Jul 122019
 

A while ago, I found these pictures on a facebook page that I don’t remember what it was, *edit* someone let me know: https://www.facebook.com/Dioramasphere/ but I had the forethought enough to download all the pictures to my phone. And randomly, there was a guy asking about how to do ground work for dioramas and I remembered I had these pictures. I couldn’t find the facebook page, so I transferred the files to my computer and uploaded them to my webpage so I can create a tutorial using these pictures. Again, I do not remember who originally made this, so if someone recognizes this, message me so I can properly credit them.

I’ve used hydrocal and tulle fabric for different reasons and didn’t even think about combining the two. The pictures and texts in the pictures are pretty descriptive but I’ll add in my color commentary for the sake of expanding on the steps as I understand them.

Everything starts with a template. Here, the builder is using styrene to measure out and create the templates. Fro the look of things, this could be a sidewalk. The same templating can be done to create roadways, stairs, etc. To hold things together, tulle is used and this is just fabric from any fabric or arts and crafts store. The fabric is cut to the size of the templates. In this picture, these look like sidewalk blocks. The best thing to do is to take pictures while you’re out in the while and translate those pictures to templates in styrene for recreation.

Next up, there is a mixture of plaster, sand, and hydrocal. I’ve used hydrocal and the consistency is very chalky, so I see the benefit in addition of sand and plaster. The finer the sand/plaster, the finer your ground is going to be. So for scale reasons, keep this in mind since at 1/100 the little rocks and cracks are going to be much finer in scale.

The acrylic paint and flat finish is a guess to me, but I would bet that this is to help color the ground work. Again, refer to your pictures of the wild ground works you see around you and add in the appropriate colors. Acrylics mix will with water which is the next step to activate the hydrocal and get it to start forming the concrete. I would recommend mixing according to the hydrocal instructions which is to let the water sit for a minute or so, then start mixing for another minute of so.

Once you have your mixture as a wet cement like paste, spoon or pour over the templates. The next pictures shows straight edge to run along the top of the template runners to get a smooth and flat surface to the poured concrete. While still wet, lay the tulle down.

Then follow up with some more concrete and the pass with the straight edge. The idea is to embed the tulle fabric into the concrete so later, there’s something to hold the concrete together when we start making the cracks. I’m not entirely sure why dry hydrocal is sprinkled on top after the tulle embed, but this doesn’t hurt. My best guess is to get some fine pot marks for when this is broken up later.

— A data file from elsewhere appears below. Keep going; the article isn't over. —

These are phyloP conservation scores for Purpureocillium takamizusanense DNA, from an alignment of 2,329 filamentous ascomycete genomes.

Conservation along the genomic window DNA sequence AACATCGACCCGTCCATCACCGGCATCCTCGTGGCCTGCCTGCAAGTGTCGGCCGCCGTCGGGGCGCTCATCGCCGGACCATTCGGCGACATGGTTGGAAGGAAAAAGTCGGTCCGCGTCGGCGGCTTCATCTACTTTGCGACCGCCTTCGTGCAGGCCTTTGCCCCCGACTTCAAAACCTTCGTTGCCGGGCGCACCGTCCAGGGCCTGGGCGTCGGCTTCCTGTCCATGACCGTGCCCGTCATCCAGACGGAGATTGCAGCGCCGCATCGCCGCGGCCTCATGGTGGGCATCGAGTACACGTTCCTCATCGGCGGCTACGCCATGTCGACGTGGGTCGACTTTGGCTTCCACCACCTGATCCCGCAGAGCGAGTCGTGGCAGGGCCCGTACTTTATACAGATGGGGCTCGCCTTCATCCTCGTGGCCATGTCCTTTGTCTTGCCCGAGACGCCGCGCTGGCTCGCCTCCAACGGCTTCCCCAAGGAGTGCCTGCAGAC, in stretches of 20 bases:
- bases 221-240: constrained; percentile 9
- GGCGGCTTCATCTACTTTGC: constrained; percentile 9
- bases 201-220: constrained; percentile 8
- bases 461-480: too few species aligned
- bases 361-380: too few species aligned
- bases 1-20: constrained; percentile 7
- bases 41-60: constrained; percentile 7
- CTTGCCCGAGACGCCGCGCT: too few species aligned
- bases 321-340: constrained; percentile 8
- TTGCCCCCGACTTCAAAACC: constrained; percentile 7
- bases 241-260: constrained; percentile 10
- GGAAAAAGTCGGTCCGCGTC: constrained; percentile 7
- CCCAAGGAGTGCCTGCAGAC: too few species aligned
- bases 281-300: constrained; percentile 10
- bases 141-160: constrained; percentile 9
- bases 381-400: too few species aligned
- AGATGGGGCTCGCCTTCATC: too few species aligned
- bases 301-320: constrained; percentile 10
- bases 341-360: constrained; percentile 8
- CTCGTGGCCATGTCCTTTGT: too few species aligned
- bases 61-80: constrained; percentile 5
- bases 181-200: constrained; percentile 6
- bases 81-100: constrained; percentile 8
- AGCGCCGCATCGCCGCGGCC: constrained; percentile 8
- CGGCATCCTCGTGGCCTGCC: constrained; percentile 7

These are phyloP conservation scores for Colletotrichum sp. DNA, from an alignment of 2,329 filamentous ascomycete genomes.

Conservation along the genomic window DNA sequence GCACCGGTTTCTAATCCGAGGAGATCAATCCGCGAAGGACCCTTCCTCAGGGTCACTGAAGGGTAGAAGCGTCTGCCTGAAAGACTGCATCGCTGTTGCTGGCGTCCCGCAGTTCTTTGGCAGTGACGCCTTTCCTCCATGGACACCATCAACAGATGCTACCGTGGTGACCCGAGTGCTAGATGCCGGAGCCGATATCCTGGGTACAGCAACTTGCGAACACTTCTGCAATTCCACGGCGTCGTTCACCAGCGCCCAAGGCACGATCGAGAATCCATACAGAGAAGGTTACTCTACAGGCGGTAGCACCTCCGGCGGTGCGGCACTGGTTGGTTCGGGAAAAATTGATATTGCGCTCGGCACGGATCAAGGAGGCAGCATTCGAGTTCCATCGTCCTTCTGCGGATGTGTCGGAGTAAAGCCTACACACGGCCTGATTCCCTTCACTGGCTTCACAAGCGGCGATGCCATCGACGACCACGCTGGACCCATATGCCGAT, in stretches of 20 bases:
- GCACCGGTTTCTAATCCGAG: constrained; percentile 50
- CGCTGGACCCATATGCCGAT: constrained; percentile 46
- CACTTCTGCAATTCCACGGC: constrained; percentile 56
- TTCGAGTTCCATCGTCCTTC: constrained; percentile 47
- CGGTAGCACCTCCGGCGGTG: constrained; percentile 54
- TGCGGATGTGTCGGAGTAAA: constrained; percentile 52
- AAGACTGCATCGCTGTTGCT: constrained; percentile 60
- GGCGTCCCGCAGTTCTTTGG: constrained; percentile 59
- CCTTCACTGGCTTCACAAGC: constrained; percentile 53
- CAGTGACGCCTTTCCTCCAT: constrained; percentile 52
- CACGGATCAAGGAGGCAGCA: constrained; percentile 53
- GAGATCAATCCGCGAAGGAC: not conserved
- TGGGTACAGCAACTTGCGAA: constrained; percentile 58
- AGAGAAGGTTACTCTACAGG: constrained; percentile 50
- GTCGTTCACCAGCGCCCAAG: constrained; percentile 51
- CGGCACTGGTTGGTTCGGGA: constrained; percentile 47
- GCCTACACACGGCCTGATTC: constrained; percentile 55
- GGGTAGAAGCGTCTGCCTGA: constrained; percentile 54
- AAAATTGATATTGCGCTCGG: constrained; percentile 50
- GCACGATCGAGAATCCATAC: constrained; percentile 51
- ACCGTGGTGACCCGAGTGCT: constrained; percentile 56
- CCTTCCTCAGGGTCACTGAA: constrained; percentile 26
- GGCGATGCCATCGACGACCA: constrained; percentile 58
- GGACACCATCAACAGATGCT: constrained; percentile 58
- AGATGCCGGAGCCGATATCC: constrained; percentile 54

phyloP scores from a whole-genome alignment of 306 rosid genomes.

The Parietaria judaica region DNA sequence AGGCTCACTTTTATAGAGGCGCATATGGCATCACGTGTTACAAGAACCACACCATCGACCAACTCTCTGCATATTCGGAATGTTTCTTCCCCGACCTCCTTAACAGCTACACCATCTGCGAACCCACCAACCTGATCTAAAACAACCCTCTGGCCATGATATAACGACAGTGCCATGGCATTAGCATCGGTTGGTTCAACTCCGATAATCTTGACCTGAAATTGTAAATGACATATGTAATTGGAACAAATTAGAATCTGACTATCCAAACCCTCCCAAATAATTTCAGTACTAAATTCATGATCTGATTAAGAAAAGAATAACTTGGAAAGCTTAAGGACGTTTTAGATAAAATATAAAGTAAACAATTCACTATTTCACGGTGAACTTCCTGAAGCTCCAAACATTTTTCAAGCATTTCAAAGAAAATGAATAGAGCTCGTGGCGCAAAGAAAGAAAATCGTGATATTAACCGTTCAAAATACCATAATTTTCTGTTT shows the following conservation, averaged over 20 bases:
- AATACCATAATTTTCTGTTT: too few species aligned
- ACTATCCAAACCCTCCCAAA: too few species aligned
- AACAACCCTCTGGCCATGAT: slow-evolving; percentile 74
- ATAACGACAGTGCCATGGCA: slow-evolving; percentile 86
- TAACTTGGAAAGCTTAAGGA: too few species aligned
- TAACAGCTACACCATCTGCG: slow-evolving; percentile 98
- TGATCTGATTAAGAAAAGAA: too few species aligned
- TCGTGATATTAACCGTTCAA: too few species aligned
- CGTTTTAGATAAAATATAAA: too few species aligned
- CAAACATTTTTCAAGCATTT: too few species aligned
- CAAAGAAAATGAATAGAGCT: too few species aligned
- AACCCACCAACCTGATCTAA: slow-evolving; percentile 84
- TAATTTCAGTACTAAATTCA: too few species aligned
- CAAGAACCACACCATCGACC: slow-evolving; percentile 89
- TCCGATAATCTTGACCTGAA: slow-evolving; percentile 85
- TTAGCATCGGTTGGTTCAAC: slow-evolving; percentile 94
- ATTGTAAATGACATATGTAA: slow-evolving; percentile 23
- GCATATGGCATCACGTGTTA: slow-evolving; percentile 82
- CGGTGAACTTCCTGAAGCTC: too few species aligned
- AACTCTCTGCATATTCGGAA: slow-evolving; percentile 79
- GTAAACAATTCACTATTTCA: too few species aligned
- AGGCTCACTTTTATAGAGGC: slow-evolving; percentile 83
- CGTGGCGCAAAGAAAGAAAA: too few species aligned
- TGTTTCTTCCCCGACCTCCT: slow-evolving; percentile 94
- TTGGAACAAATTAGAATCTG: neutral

From the looks of the picture, it seems the block has had time to dry a bit. It is not as wet looking and will hold paint and glue brushed onto the surface. My guess is that the paint is used to pigment the top layer while the white glue is used as a binding agent for the block.

Once the block is completely dry, pop it out of the templates and you can start making the crack designs. With different acrylic pigments, you can create concrete colors, asphalt colors, or however many colors your reference sidewalks look.

The next step seems the most fun, breaking things. The builder is using different objects to lay the slabs over and create different crack effects. The embedded tulle holds the slabs together.

A brush is used to remove all the small bits of plaster, sand, and hydrocal. You are effectively creating the little pot marks and exposing the cracks more in this process. The successive pictures shows a closeup. Again, from the earlier step of how fine your sand/plaster is, results in how “to scale” your slab is for your project.

Not shown is the slab glued to the diorama base. Once the slabs and roadways are glued to the diorama base, the work to weather and blend it into the overall diorama begins with washes or pigments. The artist here uses acrylic washes which is good, but I believe enamel washes will also work here. Allowing each layer to dry and possibly clear coating each layer in a lacquer based product may actually help create the ground works with more depth. Layers create depth.

Again, thanks to the original artist that did this, I will be doing this on my next diorama, so some future WIP will have these steps. I just wanted to create this so that there’s something I can refer to when I need it.